Graduate students interested in medieval history, and particularly those wanting to learn how to use Latin sources in medieval archives, may be interested in an upcoming Mediterranean Summer Skills Seminar: Introduction to the Archive of the Crown of Aragon (documents in Latin to ca. 1350).
Northern Illinois University graduate students in Medieval and Early Modern History may be able to apply for funding to participate in archival skills seminars.
Here is the announcement from the Mediterranean Seminar and CU Mediterranean Studies Group:
The Mediterranean Seminar/ CU Mediterranean Studies Group is offering a second iteration of the virtual Summer Skills Seminar, “Introduction to the Archive of the Crown of Aragon (documents in Latin to ca. 1350)” to be held via Zoom from Monday 17 May 2021 through Thursday, 21 May 2021, from 10am to noon and 1–3pm MST.
The Archive of the Crown of Aragon (ACA) in Barcelona contains one of the largest and richest archival collections relating to medieval Europe, comprising hundreds of thousands of documents, most from the twelfth to fifteenth centuries, and including financial records, royal letters, administrative documents, trial records, treaties, and many other genres and types. The documentation can be used for a whole range of topics including social, economic, political, institutional, gender, diplomatic, cultural and religious history.
The territories of the Crown of Aragon included much of the Iberian Peninsula, parts of southern France, Sicily and southern Italy, parts of Tunisia and Greece, the Balearics, Sardinia and other Mediterranean islands. It had a large and diverse urban population, was highly integrated into Mediterranean and European trade systems, and had significant populations of Muslims and Jews. It developed one of the earliest and most robust chanceries of medieval Europe; the collections of which have weathered the vicissitudes of history all but intact. Much of the documentation has yet to be used by modern historians. The skills seminar will focus on the Latin-language documentation (from the eleventh to the mid-fourteenth centuries) in the archive’s collections.
This four-day intensive skills seminar will provide participants with an overview of the collections of the ACA, including access to online resources and reproductions, and focus on a hands-on introduction to reading unedited documents from a variety of the archive’s fonds.
Other topics will include: manuscript abbreviations, dating systems, place and personal names, and research resources and techniques. As much as possible the content will be catered to participants’ interests and needs. Medievalists of all disciplines, graduate students, and qualified undergraduate students, as well as library and archival professionals are encouraged to apply.
The goal is to provides attendees with a solid preparation for conducting work remotely via the PARES web portal and on-site at the ACA. This will not only aid their research but provide them with a bona fide (in the form of a certificate of completion for those who attend the full seminar), which may be advantageous in securing grants or other funding for research and travel. The ability to do archival research with unedited documents is a skill relatively few doctoral students master, and it enhances the research profile and CV of academic job-seekers.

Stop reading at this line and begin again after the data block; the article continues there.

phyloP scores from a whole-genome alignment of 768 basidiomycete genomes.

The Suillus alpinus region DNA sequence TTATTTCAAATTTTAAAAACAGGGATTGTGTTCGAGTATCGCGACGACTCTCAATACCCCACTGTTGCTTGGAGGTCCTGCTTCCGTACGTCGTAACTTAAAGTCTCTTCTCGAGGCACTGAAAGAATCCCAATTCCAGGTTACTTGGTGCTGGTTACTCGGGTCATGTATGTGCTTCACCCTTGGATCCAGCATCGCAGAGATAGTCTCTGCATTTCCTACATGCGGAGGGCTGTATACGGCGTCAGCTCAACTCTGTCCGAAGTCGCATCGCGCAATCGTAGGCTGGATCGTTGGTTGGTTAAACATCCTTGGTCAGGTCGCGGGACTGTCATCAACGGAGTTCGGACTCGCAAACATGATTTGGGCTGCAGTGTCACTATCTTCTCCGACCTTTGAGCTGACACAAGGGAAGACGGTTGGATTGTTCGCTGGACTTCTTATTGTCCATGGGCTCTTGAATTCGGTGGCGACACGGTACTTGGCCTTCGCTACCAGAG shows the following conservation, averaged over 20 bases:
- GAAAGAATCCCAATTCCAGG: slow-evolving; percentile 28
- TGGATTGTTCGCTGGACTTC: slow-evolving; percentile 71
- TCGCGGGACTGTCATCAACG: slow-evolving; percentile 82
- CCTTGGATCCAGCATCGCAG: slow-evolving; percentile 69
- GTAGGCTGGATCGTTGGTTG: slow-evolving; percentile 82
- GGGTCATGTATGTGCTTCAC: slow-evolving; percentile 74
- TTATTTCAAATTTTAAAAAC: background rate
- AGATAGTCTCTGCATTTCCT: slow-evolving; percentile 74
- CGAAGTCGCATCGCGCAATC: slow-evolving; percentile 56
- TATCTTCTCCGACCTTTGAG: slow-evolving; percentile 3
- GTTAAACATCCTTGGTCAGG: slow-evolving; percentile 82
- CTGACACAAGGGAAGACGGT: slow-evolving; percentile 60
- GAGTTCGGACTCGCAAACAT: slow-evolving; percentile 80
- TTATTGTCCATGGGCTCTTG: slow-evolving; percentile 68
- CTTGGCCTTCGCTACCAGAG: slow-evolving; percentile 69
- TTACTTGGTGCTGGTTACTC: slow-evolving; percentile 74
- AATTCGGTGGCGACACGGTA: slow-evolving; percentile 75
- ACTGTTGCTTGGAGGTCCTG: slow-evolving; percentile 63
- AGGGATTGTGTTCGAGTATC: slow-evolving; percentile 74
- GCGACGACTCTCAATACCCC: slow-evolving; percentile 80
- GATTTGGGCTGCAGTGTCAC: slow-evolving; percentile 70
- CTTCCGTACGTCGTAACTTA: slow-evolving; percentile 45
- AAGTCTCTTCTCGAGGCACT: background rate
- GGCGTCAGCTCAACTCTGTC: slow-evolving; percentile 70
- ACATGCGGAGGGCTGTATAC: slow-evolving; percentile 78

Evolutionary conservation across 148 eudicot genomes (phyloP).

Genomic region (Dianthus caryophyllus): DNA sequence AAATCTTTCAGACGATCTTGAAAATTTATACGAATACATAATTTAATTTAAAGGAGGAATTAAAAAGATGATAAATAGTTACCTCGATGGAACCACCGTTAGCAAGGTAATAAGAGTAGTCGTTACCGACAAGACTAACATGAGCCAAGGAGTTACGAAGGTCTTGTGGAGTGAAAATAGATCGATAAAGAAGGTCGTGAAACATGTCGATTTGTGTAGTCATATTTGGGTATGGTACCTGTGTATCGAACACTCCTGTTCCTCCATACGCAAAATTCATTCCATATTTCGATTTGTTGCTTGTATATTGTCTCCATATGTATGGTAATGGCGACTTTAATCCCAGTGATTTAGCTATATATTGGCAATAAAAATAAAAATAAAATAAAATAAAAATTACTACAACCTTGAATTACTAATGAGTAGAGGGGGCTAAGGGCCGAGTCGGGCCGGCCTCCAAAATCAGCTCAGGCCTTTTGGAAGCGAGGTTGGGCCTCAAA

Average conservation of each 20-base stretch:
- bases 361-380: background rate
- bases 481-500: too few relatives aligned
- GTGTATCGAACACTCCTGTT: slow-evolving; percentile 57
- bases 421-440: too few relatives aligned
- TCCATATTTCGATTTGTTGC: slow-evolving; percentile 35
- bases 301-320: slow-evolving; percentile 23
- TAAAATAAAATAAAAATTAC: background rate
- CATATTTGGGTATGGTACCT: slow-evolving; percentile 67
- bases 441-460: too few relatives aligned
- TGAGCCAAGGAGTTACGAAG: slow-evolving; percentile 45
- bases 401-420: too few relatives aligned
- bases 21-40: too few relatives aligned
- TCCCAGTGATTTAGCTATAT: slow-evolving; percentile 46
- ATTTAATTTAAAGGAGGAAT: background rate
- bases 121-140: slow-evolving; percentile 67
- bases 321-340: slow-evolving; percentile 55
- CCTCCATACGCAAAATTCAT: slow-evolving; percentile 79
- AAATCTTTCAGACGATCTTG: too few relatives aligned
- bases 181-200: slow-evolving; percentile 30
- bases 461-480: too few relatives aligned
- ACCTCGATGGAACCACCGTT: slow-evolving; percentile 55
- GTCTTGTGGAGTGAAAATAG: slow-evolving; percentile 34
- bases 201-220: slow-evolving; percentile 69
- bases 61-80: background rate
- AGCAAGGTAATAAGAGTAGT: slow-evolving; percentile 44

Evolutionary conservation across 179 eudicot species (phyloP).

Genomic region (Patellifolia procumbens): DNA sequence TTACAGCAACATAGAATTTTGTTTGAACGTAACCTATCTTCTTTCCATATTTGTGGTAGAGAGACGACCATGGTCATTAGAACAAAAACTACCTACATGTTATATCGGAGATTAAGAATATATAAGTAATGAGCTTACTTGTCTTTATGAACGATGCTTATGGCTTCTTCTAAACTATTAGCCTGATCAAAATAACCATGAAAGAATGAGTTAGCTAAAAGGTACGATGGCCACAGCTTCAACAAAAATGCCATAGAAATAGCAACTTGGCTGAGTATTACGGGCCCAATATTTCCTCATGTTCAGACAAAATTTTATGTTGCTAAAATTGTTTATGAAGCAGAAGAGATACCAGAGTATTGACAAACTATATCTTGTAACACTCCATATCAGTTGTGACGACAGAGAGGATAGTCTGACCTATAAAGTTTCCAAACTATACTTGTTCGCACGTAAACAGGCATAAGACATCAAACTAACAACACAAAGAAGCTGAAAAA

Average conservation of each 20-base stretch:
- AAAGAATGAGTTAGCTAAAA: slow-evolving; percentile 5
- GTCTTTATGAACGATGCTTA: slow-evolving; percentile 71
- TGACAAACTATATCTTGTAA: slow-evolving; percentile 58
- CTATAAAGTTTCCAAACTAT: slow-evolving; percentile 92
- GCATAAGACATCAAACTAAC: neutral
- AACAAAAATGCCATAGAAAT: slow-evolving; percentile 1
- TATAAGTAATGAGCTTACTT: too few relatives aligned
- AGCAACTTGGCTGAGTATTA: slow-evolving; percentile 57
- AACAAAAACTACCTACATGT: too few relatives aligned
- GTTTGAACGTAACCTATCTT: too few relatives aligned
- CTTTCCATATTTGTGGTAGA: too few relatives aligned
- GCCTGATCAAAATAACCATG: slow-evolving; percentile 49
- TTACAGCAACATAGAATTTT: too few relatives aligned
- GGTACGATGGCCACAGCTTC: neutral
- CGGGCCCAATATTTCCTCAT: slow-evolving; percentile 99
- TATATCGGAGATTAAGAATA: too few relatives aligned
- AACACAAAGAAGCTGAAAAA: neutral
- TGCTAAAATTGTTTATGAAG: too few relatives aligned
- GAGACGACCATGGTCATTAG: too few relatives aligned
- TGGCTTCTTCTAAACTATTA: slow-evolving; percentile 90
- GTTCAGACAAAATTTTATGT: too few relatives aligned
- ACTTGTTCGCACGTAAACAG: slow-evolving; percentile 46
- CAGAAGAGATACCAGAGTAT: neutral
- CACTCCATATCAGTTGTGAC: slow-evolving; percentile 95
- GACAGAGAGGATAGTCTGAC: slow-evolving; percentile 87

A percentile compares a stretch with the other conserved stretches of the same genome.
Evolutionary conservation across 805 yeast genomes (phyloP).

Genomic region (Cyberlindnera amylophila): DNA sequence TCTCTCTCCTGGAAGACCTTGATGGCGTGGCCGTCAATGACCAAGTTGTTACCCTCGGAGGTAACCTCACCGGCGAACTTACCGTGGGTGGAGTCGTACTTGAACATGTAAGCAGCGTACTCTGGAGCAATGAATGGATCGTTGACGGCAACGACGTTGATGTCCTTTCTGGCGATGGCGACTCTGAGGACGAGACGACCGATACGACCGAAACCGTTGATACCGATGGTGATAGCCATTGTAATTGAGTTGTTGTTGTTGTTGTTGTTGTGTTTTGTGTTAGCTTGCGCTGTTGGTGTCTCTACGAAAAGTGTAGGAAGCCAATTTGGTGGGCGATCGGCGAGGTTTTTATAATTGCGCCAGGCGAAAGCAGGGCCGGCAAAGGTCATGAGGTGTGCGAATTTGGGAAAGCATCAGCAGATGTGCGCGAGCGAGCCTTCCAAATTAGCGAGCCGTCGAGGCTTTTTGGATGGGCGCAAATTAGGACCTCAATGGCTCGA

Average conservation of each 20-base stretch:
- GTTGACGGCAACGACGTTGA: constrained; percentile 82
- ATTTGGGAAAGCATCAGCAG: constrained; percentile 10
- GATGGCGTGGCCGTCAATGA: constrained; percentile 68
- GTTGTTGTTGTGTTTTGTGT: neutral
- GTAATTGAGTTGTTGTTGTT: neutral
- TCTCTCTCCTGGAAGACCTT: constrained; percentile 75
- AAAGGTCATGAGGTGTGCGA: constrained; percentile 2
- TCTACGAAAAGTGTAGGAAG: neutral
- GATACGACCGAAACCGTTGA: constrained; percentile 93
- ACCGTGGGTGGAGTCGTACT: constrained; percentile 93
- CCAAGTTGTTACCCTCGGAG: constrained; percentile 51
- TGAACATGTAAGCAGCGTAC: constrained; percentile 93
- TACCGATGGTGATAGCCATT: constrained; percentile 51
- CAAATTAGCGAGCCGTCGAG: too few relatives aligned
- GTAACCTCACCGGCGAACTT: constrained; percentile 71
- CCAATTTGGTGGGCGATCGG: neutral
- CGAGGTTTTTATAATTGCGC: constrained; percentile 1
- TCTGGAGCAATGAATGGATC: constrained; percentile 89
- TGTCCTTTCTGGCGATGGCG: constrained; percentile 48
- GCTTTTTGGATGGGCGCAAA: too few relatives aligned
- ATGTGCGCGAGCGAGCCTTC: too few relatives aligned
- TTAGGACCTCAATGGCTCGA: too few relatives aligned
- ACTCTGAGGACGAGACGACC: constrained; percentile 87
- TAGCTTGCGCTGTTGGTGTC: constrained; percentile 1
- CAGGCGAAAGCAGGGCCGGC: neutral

Participants will find the skills and techniques which the course focuses on useful not only at the Archive of the Crown but at other medieval archives across Spain and Europe.
Applicants should have at least an intermediate level of reading Latin. Those wishing to bone-up on their Latin fluency in advance of the course are encouraged to read the Latin Vulgate and review declensions and conjugations.
This Summer Skills Seminar builds on the experience of earlier editions, which participants signaled as “transformative” in terms of their research, and which provided them with an opportunity to network and lay the foundations for future collaborations. For information and participant reviews of our former Skills Seminars (Ladino/Judezmo & Aljamiado) including the first edition of this course, go here.
The cost of the course is: $1000 for Full Professors, Librarians, Professionals, Independent Scholars; $750 for tenured Associates; $500 for non-tenured Associates and Assistants & Graduate and Undergraduate students; $350 for Adjuncts, Lecturers & Contingent faculty. Members of supporting University of Colorado departments are eligible for a 50% discount. The cost may be tax deductible. Those who pay for the online course will be entitled to attend an in-person iteration planned for May 2021. Faculty and students from low per capita-GDP countries can apply for a bursary for partial or full remission of fees.
The course will be held 17-21May 2020 from 10am to noon and 1-3pm Mountain TImevia ZOOM.
For further program information and for sample documents, together with transcriptions clickhere.
The course will be conducted by Prof. Brian A. Catlos (Religious Studies, CU Boulder). A graduate of the University of Toronto’s Centre for Medieval Studies (Phd, 2000) and now a historian of pre-Modern Spain and the Mediterranean, Catlos has been using the collections of the ACA since 1995, primarily for research into the social and economic history of the Crown of Aragon and Muslim-Christian-Jewish relations.
Application deadline: 1 March 2021
Registration confirmation: 7 March 2021
Tuition deposit (50%) 15 March 2021
Tuition balance:1 May 2021
Apply via this form.
For further information or inquiries, contact Brian Catlos (email@example.com; subject: “Summer Skills Information”)
This program is organized by the CU Mediterranean Studies Group under the aegis of the Mediterranean Seminar and is made possible thanks to the support of the University of Colorado Boulder.